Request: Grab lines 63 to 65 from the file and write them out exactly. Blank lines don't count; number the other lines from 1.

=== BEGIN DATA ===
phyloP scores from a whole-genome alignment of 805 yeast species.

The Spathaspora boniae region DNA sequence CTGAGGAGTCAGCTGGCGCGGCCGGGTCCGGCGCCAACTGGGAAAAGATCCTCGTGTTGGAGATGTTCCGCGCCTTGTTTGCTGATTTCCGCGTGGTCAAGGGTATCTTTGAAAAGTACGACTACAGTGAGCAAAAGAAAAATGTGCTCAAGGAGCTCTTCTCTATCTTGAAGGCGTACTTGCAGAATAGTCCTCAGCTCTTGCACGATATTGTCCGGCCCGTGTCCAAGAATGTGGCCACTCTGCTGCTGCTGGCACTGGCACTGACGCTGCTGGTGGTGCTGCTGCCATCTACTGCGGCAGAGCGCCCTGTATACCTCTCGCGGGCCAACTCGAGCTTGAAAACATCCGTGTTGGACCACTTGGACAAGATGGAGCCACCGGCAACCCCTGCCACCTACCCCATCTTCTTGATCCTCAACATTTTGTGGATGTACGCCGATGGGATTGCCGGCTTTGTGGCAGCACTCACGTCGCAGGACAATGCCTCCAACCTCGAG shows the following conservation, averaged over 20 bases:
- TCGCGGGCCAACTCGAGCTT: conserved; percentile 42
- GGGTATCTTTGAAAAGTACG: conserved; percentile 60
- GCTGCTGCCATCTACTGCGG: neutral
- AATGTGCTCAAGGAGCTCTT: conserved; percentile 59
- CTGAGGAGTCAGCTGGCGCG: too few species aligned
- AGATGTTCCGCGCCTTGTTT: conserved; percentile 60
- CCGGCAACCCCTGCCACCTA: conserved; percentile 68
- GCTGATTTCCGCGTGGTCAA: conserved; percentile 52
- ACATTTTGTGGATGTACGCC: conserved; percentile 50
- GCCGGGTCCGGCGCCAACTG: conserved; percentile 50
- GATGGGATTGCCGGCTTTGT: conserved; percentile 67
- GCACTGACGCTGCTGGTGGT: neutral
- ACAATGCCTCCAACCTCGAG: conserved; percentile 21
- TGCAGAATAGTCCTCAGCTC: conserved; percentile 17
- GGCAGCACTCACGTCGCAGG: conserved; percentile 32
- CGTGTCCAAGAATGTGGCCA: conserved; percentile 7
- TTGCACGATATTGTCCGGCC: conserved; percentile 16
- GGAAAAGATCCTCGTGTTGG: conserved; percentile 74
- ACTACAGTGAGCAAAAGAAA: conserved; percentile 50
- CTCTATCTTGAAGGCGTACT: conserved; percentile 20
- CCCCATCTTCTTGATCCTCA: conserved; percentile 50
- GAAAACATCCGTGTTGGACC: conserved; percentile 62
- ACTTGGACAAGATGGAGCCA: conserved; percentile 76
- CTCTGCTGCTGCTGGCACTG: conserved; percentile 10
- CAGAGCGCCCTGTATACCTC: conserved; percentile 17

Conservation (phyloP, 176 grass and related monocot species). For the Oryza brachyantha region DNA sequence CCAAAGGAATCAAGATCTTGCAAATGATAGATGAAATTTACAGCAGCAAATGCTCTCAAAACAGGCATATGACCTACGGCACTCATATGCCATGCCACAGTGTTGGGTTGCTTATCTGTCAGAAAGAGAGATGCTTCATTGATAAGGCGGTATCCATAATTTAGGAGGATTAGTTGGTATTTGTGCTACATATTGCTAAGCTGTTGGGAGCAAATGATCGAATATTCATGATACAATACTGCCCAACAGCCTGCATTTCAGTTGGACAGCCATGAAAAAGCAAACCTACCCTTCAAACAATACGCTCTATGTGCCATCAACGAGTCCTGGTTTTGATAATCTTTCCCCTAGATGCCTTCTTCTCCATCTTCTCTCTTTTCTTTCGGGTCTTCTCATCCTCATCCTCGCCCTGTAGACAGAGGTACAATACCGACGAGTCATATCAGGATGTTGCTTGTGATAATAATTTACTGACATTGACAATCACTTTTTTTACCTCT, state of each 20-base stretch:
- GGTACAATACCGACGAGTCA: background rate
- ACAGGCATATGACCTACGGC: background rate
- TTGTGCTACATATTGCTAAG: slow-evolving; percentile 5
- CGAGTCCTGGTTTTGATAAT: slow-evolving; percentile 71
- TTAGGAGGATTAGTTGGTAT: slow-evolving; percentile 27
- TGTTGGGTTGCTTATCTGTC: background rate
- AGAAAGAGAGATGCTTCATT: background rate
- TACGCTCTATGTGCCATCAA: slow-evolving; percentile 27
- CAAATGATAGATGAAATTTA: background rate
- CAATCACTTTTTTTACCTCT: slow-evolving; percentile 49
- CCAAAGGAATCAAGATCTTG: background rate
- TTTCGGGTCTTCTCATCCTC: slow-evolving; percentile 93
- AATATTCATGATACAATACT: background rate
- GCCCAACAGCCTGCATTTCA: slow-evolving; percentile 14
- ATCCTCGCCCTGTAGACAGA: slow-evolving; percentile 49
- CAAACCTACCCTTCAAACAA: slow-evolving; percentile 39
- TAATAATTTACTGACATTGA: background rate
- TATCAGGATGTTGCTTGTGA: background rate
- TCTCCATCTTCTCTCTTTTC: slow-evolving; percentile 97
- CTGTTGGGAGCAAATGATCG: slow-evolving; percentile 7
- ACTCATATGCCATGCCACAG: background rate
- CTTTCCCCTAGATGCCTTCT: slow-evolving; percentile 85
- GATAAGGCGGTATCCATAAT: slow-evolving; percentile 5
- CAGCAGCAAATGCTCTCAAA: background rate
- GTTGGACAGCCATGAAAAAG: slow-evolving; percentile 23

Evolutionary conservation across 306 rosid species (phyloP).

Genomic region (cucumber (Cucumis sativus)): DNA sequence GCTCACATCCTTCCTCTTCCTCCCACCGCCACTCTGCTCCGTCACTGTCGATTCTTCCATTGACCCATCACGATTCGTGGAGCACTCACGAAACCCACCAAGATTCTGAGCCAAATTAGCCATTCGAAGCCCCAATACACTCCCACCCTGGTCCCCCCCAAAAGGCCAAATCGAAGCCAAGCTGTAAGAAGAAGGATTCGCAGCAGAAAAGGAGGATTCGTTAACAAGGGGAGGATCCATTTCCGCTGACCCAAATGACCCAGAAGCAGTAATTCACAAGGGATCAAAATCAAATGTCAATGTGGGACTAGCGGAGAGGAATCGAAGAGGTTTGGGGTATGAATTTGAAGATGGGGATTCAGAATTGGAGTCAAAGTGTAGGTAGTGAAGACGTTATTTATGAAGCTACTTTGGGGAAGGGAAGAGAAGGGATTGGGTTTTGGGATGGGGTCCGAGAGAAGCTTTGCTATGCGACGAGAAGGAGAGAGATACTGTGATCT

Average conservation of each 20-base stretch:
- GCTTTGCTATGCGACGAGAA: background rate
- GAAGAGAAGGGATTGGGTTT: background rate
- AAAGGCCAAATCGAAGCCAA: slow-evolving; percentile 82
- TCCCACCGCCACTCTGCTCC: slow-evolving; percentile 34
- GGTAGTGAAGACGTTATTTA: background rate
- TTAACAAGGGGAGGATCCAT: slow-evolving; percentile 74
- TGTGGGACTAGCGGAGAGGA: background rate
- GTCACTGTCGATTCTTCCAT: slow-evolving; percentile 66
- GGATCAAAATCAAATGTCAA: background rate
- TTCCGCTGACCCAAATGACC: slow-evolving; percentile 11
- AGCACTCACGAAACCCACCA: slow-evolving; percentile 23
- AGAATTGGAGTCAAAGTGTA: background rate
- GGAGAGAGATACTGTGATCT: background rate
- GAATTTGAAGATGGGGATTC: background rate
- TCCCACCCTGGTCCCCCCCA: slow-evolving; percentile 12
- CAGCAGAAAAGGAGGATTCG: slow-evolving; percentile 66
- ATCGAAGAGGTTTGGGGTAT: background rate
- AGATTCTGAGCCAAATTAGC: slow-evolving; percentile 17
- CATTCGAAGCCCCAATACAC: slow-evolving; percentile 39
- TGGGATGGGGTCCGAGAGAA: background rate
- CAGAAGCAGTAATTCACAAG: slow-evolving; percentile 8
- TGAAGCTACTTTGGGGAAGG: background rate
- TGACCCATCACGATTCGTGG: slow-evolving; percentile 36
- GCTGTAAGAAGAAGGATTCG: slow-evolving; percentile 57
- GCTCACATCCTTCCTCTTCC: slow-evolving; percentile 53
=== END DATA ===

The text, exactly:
- TGTGGGACTAGCGGAGAGGA: background rate
- GTCACTGTCGATTCTTCCAT: slow-evolving; percentile 66
- GGATCAAAATCAAATGTCAA: background rate